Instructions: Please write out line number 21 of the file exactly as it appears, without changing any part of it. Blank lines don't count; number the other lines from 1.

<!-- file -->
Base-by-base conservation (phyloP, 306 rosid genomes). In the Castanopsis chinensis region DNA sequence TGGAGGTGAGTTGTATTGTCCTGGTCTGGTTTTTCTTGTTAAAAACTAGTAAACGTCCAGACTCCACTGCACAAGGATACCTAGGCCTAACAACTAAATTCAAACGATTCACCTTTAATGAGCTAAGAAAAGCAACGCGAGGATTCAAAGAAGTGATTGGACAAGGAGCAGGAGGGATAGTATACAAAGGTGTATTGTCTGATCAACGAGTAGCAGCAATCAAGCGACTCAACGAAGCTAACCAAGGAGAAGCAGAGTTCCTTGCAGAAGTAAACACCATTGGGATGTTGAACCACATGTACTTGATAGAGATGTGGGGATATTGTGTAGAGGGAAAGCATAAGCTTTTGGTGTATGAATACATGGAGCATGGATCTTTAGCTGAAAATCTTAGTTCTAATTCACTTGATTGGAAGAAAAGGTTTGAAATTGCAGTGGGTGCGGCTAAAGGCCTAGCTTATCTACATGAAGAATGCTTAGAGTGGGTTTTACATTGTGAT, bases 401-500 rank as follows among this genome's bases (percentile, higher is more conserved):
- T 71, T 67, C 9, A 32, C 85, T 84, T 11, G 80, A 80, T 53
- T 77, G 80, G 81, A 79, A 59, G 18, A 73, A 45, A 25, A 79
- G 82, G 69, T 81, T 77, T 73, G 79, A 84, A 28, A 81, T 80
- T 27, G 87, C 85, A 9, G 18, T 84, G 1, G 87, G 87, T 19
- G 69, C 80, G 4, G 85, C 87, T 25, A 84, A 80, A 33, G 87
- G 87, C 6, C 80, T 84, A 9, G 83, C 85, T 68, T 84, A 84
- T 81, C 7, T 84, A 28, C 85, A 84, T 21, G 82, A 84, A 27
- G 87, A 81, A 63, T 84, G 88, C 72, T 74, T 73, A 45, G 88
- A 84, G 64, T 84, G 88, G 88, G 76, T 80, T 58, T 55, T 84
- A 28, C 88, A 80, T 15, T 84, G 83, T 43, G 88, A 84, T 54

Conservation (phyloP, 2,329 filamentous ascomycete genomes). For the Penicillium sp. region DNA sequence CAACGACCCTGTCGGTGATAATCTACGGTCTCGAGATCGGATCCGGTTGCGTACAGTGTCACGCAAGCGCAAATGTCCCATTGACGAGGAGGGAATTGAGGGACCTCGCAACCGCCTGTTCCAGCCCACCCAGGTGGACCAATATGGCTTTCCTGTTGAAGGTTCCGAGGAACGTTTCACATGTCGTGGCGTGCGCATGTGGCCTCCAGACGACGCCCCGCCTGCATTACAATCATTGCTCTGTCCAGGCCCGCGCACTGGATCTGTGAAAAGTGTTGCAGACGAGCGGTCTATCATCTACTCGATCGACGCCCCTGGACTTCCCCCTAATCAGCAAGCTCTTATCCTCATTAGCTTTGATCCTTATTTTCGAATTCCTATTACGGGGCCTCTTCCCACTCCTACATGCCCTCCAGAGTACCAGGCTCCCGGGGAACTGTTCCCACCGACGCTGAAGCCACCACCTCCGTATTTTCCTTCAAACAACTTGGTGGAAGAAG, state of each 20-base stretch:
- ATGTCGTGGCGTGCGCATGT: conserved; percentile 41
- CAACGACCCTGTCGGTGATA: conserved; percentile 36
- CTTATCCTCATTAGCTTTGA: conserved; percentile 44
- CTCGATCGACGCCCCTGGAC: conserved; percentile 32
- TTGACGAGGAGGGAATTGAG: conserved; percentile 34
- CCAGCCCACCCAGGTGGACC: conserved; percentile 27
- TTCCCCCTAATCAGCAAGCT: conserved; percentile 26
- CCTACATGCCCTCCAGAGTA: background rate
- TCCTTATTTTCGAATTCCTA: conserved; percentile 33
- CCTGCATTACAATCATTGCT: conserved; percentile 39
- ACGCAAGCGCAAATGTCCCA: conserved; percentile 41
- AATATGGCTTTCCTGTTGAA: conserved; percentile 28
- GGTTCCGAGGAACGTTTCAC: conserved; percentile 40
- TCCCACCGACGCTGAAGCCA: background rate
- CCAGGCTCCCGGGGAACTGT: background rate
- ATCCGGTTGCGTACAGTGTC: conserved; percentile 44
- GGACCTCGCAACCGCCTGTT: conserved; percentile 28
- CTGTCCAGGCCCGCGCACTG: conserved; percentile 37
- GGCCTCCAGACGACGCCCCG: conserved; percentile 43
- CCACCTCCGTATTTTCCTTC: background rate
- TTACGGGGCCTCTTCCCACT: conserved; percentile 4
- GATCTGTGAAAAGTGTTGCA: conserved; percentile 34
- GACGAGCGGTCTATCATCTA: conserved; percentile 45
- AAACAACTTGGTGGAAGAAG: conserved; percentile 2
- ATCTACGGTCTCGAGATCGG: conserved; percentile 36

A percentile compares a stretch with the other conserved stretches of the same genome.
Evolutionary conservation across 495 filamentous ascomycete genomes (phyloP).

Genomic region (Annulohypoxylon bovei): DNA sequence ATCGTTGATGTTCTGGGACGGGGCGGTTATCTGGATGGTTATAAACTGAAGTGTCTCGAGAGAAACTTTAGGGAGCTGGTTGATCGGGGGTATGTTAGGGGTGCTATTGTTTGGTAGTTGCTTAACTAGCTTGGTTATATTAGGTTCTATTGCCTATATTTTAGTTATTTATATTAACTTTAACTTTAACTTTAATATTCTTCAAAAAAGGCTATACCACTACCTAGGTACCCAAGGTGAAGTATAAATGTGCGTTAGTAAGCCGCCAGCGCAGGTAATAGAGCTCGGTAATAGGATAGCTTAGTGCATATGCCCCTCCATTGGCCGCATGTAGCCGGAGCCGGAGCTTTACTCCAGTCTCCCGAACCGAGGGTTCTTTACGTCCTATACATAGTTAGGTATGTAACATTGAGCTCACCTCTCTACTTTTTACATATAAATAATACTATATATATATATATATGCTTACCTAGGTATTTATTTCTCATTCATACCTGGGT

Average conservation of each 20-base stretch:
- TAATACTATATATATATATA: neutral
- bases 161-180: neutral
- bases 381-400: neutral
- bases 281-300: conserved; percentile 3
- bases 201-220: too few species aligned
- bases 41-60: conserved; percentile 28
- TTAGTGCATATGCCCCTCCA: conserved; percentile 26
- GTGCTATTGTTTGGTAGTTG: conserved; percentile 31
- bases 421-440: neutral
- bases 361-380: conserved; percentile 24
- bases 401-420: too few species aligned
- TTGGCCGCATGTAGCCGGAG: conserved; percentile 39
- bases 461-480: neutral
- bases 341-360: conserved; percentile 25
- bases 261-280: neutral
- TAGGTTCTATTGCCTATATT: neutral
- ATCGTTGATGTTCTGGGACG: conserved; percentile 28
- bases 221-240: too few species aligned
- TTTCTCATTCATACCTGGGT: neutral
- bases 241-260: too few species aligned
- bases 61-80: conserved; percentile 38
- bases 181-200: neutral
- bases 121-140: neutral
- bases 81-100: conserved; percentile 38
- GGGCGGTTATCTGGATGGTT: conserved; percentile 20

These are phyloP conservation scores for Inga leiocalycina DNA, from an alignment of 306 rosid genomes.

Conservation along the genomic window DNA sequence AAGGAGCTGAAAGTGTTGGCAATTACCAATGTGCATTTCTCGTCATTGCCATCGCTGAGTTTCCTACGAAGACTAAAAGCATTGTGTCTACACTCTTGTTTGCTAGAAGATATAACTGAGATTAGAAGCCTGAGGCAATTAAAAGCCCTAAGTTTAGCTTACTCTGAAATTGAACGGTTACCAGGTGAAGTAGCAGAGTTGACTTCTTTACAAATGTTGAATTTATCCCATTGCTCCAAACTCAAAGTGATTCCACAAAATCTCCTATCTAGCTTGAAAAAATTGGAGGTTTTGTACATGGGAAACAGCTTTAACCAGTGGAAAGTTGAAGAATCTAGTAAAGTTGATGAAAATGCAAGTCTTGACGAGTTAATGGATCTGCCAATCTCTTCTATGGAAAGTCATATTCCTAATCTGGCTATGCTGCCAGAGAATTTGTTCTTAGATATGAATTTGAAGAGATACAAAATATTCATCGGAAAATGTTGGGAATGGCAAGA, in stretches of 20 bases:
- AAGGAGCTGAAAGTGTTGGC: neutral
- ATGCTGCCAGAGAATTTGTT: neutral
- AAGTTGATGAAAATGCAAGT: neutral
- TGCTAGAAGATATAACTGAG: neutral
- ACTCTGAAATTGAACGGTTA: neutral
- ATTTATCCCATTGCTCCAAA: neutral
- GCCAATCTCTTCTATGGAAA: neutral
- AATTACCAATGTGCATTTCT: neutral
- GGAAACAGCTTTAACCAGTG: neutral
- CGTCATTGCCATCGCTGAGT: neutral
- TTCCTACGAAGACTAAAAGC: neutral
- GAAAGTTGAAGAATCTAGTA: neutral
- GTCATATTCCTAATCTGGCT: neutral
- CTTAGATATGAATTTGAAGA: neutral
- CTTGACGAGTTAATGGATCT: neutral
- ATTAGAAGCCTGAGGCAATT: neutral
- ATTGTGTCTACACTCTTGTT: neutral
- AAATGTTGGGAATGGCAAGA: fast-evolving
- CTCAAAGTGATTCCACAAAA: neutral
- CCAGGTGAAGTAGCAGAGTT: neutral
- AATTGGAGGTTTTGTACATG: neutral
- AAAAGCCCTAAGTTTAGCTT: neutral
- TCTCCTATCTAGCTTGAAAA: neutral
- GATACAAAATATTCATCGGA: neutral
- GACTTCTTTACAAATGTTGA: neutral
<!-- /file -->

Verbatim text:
- TCCTTATTTTCGAATTCCTA: conserved; percentile 33